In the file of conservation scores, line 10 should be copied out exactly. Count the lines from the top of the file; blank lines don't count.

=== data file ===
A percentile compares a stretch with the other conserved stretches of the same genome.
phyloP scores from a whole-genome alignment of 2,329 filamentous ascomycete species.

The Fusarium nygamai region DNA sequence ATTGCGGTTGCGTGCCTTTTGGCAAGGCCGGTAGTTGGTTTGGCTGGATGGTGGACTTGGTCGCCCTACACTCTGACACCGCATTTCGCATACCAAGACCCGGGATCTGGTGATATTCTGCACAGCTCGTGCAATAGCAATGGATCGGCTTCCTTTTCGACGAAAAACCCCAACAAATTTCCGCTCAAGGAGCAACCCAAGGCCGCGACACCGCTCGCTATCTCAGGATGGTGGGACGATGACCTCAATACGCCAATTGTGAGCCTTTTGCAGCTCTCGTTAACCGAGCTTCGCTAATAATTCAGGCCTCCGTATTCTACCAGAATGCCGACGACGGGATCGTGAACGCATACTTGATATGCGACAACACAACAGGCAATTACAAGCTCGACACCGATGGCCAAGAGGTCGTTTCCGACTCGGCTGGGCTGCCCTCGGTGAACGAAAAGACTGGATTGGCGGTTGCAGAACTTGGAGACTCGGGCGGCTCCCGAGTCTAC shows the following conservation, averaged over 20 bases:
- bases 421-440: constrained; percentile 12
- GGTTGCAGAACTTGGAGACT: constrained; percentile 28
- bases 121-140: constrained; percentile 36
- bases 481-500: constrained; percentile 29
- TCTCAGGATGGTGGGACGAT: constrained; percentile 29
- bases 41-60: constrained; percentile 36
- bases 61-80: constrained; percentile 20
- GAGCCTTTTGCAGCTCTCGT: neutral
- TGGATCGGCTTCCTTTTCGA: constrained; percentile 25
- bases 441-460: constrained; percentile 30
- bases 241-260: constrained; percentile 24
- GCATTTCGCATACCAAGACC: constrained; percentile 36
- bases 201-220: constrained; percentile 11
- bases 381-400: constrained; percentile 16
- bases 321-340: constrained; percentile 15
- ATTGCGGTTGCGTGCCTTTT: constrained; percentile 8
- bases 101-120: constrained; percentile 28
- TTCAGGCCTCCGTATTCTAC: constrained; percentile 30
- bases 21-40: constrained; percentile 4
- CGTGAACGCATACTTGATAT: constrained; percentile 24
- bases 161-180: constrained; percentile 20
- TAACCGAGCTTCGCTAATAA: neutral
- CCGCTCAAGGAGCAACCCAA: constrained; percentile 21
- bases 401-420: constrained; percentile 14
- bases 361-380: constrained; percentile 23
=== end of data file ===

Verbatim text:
- bases 61-80: constrained; percentile 20